These planning functions are carried out by a separate planning committee of each county council, each of which has six members nominated by my right hon. Friend, and three of these six in each case also serve on the joint advisory committee. In that part of the Park falling in the North Riding there is, as I say, decentralisation. Although the West Riding Committee has retained all the powers delegated to it by the county council and does not include representatives of the county districts, I do not think that it can be said that the views of the county district councils are ignored. I certainly do not think that it can be relevant where the planning committee sits.

Other planning authorities are not always as free with their publicity as, perhaps, some of us think they should be. This is not unique to the planning authority which my hon. Friend has in mind, although he knows, I think, that the question of how much publicity is given is also within the discretion of planning authorities and is not a matter in which my right hon. Friend interferes other than to give general guidance, as he has done in a recent circular. I have no doubt that the terms of that circular are, broadly, followed by the planning body in question.

In the present case, I understand, each application for development is brought before the appropriate district council and I am assured that any recommendation which it makes is taken into account by the planning committee before a decision is reached. The county council also reserves on the planning committee three places for the county councillors who represent the electoral districts which fall wholly or partly within the park. Those, I believe, are Sedbergh, Settle and Craven.

have a good deal of sympathy with my hon. Friend in his complaint that the county districts exercise delegated planning powers in respect of their areas which do not fall within the park and not with regard to those areas which do. At first sight, this is illogical and may initially give rise to confusion among the public. Nevertheless, I would have thought that over the years it would become a matter of general knowledge which planning authority dealt with which part of the area and that with good will, there need not be great delay in forwarding applications should they, in error, be sent to the county district offices instead of to the county planning office.

I am sorry to hear about the two-year delay. My hon. Friend will know, however, that if there is a delay of over two months in giving a decision, a right of appeal arises. If, however, he thinks that these are special cases in which I can help, I shall be glad to look into them if he will let me have details.

I take the point made by my hon. Friend. I assure him that we are constantly reviewing the working of the National Parks and Access to the Countryside Act in the light of experience in individual parks and of the advice that we receive from the National Parks Commission. In due course, no doubt, legislation will be required to effect various improvements, but I cannot give any undertaking when such legislation is likely to be introduced or commit my right hon. Friend to any general undertaking that either planning or more general management powers will be delegated to county districts.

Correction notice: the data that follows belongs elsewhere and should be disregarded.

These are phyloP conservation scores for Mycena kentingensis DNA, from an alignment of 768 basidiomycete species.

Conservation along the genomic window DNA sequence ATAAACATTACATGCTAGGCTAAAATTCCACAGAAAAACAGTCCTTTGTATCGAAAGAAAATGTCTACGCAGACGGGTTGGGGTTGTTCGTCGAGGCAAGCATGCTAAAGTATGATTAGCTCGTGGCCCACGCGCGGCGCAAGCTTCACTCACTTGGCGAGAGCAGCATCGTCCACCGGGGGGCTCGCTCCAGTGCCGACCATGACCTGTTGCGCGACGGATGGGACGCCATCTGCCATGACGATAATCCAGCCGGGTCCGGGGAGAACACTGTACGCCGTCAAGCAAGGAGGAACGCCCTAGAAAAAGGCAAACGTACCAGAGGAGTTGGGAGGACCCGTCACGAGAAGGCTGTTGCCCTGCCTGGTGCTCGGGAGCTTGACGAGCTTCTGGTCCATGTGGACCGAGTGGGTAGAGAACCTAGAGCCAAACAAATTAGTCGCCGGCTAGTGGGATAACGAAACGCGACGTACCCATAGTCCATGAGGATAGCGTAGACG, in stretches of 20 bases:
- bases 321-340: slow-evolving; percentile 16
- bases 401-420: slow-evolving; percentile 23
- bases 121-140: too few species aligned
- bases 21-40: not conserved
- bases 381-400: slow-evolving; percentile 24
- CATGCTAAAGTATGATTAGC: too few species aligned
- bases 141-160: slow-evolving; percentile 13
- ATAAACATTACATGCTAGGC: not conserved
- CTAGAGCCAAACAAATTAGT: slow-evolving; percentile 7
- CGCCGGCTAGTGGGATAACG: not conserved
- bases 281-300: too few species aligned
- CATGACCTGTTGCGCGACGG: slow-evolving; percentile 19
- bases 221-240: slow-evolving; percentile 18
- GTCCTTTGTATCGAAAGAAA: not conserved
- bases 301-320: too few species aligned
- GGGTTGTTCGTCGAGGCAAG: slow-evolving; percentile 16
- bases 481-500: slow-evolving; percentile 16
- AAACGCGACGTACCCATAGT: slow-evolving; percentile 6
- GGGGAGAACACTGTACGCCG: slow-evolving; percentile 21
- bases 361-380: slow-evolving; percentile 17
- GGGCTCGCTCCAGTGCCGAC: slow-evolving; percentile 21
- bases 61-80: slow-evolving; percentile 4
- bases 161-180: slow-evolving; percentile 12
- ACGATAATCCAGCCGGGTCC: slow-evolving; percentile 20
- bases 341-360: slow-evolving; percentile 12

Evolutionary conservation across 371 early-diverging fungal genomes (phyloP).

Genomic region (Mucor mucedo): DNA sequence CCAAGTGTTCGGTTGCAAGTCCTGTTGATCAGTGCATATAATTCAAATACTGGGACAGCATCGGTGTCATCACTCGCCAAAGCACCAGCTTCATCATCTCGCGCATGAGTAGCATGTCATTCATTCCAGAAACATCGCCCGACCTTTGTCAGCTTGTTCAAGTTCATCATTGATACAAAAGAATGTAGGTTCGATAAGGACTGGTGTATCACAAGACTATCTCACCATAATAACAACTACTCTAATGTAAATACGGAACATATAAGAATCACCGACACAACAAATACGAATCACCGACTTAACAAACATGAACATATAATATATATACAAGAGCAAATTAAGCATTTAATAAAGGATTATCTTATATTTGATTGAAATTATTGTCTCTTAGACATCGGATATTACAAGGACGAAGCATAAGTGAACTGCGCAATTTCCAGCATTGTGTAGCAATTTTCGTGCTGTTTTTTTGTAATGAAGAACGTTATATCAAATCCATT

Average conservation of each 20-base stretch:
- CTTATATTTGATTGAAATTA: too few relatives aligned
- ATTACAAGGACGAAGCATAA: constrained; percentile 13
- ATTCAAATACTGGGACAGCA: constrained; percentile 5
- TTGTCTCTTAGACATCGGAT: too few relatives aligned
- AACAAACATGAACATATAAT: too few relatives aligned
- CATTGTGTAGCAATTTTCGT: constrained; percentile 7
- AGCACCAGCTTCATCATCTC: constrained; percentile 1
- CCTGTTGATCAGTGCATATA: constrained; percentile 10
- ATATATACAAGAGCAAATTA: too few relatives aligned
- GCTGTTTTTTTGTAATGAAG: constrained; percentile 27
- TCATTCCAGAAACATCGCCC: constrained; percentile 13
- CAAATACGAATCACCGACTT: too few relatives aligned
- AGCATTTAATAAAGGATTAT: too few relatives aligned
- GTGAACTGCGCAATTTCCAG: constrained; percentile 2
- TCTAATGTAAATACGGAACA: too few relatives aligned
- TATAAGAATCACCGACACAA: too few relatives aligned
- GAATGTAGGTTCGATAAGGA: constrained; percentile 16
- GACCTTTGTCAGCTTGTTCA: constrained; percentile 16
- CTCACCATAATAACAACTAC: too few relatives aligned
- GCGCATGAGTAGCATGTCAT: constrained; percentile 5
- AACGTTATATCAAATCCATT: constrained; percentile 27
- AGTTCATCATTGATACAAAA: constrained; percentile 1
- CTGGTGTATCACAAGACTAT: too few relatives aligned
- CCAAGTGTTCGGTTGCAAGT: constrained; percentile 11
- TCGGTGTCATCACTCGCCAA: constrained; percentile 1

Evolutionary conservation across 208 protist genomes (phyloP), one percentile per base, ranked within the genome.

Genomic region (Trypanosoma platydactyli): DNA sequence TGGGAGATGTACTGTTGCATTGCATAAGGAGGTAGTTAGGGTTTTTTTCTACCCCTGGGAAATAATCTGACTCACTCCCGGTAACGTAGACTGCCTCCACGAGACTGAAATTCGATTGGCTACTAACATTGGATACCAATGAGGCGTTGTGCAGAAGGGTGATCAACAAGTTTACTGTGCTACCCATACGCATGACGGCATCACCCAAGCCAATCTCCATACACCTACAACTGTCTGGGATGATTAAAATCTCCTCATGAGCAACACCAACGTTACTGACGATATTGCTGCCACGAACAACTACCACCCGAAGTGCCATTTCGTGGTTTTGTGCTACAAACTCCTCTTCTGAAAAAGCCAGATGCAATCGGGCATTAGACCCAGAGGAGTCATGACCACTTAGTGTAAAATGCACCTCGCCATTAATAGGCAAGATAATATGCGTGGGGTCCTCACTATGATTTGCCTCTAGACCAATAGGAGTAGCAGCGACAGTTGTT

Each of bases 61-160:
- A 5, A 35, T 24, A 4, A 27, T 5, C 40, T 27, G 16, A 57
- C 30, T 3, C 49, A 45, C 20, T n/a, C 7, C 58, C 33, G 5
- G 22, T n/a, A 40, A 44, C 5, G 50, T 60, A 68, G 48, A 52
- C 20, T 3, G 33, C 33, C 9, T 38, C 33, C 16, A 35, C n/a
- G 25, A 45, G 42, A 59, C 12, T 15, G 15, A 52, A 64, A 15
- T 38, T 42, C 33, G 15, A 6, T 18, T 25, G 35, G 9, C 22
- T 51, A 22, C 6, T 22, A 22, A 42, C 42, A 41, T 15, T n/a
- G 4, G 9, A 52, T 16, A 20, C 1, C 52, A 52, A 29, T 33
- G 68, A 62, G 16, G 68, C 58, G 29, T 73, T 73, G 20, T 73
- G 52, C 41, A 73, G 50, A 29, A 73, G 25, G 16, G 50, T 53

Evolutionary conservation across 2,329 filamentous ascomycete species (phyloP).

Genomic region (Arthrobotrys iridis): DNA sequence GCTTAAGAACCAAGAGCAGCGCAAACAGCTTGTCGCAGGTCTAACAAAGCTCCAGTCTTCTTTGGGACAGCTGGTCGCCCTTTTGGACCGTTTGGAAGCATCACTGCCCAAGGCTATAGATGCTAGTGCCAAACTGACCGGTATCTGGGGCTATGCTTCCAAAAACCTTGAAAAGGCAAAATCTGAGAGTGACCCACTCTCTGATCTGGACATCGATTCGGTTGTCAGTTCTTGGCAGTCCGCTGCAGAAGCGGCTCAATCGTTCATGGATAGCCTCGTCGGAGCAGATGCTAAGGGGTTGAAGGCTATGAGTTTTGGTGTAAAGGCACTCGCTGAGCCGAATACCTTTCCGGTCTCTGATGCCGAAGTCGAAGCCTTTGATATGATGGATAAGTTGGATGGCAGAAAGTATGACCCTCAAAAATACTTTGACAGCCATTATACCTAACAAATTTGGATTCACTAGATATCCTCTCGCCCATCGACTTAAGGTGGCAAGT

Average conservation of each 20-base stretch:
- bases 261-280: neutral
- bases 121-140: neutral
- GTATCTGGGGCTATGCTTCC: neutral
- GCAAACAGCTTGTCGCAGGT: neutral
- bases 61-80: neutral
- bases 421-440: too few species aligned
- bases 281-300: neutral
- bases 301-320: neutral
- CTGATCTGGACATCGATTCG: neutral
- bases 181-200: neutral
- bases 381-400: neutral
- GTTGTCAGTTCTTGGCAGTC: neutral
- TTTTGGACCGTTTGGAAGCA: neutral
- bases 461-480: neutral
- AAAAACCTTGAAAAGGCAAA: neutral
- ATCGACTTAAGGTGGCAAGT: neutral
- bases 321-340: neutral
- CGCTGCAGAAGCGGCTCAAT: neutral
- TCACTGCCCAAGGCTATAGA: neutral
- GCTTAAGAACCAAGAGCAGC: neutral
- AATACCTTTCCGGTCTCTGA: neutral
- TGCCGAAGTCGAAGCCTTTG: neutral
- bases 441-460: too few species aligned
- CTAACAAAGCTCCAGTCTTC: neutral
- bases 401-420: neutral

Turning to the problem of the provision of lavatories, my hon. Friend is right in saying that the planning authorities have power to provide caravan sites, car parks and other amenities or facilities within the parks and that if it is necessary or desirable to provide a public lavatory in connection with that type of development, they may do so and are entitled to the 75 per cent. grant. In all other cases, public lavatories remain the responsibility of public health authorities, which are, of course, the county district councils.

Here again, the pattern is the same for the whole country. Nevertheless, I take the point made by my hon. Friend that in these areas, where people are being deliberately encouraged to come in, there may be a problem and one which is somewhat different from that in other tourist areas, such as seaside resorts, where the extra cost, no doubt, is met by the extra rateable value brought in by the trade.

I can only, once again, assure my hon. Friend that these problems are being studied in the light of the experience and advice of the National Parks Commission and that when we come to legislate we shall certainly do our best to bring about a real improvement in the light of that experience and advice; and we shall consider the criticisms which have been made by my hon. Friend and by others.

Question put and agreed to.

Adjourned at a quarter to One o'clock.